MITRE CIO John Wilson on embracing complexity

Like many organizations, MITER is struggling with how to make hybrid work effective and seamless and adapting and applying new technologies and lessons learned along the way.

CIO.com’s Maryfran Johnson sat down with John Wilson, vice president, CIO and chief security officer for MITER, to discuss just that.

Wilson, a 35-year veteran of MITER, assumed his current combined CIO / CSO role two years ago, in November 2019. In this role, he oversees the 450-person enterprise information and security organization (ECIS), as well as guides MITER’s business transformation, a multi-year strategic effort to transform business operations and systems.

With two headquarters in Bedford, Massachusetts and McLean, Virginia, MITER is a non-profit organization that manages federally funded research and development centers, and provides support to various U.S. government agencies.In aviation, defense , healthcare, information technology and cybersecurity.

Below are edited excerpts from Wilson’s conversation with Johnson on overcoming the roadblocks of hybrid work as part of CIO.com’s Leadership Live series. To hear directly from Wilson for additional information on how he makes his dual role work, what’s next on his zero-trust journey, how he’s transformed the ECIS organization, and more, watch the full video included below.

About managing the hybrid work environment:

Wilson: When we became remote, like many organizations, we had to do some very quick technological changes and make some changes. But generally speaking, I would say that in a couple of months, everything was up and running. And then really, the question at the time was across our entire organization, different business units and 10,000 employees, how are they using what we implement? So we put a lot of effort into instrumenting the business and the different tools to really get insights to see … patterns of collaboration and usage around the tools.

What we find ourselves in now as a company is that obviously there are some things that don’t translate as well to remote collaboration as they do in person. So we encourage teams to really figure out the best way to work together remotely and the best way to work together on site to get the best of both experiences.

Then as a company again we are trying to orchestrate that, pay attention to where there may be certain barriers that get in the way, be it technology barriers or certain groups in the company maybe struggling with some of the emerging practices around to hybrid work.

On the approach to organizational complexity:

Because of the pandemic,… we probably went a bit in the direction of making sure we had more tools to support the different needs of the business to collaborate and get work done. So for example, before the pandemic, we had a local collaboration capability using Skype. We had had it for a long time. Very early in the beginning of the pandemic, we switched to Microsoft Teams. And then the Healthcare Coalition stood up, they needed to do a lot with Zoom, because of the member organizations that were part of it.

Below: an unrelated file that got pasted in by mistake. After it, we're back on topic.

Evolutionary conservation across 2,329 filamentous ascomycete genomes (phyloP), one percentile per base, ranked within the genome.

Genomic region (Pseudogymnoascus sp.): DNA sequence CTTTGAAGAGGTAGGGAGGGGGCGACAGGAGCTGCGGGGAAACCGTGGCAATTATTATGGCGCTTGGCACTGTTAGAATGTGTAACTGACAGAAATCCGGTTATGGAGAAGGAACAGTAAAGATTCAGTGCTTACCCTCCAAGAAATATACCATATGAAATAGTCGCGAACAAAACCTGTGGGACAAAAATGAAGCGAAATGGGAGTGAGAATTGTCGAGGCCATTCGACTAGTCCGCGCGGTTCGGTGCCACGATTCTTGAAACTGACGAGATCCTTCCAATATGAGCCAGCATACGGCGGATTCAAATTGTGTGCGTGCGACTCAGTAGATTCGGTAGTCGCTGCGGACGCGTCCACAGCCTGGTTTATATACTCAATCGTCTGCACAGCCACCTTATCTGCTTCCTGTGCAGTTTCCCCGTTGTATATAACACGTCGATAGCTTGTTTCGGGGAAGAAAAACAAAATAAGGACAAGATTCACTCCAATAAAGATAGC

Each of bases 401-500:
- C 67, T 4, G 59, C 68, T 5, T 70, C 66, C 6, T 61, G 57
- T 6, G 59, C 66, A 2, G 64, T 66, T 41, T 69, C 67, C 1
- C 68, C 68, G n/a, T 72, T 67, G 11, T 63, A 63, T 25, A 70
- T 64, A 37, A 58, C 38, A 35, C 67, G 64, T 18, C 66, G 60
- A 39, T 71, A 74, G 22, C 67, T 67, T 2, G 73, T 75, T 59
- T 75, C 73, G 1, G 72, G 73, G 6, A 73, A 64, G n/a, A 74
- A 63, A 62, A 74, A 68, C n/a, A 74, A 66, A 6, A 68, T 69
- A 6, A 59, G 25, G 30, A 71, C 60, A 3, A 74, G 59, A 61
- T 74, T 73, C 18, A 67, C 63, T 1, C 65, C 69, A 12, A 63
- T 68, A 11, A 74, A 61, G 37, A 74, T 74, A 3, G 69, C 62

So our mentality was: “We are willing to put different tools into play so that the company can continue to fulfill its mission.” I think once [reach] a steady state then … that’s the opportunity to step back and take stock and say, “How can we do some consolidation?”

On innovation around hybrid work:

There are always many good ideas that come up every day within the organization. And, unfortunately, they can often go unnoticed by the company. Then [we developed] the concept of the micro grant … to allow someone with an idea to run it for a few days to further develop it, and to do so without much oversight and review.

A recent [example of something that came out of this program], which appeared literally a couple of days ago, was this concept of a War Room Project. So in the government and the sponsors we serve there is this concept around projects called “war room.” And traditionally, years and years ago, you blocked a conference room, the team basically lived in the conference room. The conference room would have the walls covered with schedules, with artifacts, with analysis …

And so the micro grant was [to address the question] How do you create a war room in this hybrid world, through physical and virtual spaces? And there are really no trading tools that we find that go straight after that. So it will really be a combination of some technologies and working models that allow us to create that kind of Project War Room experience in the hybrid world that we are working on.

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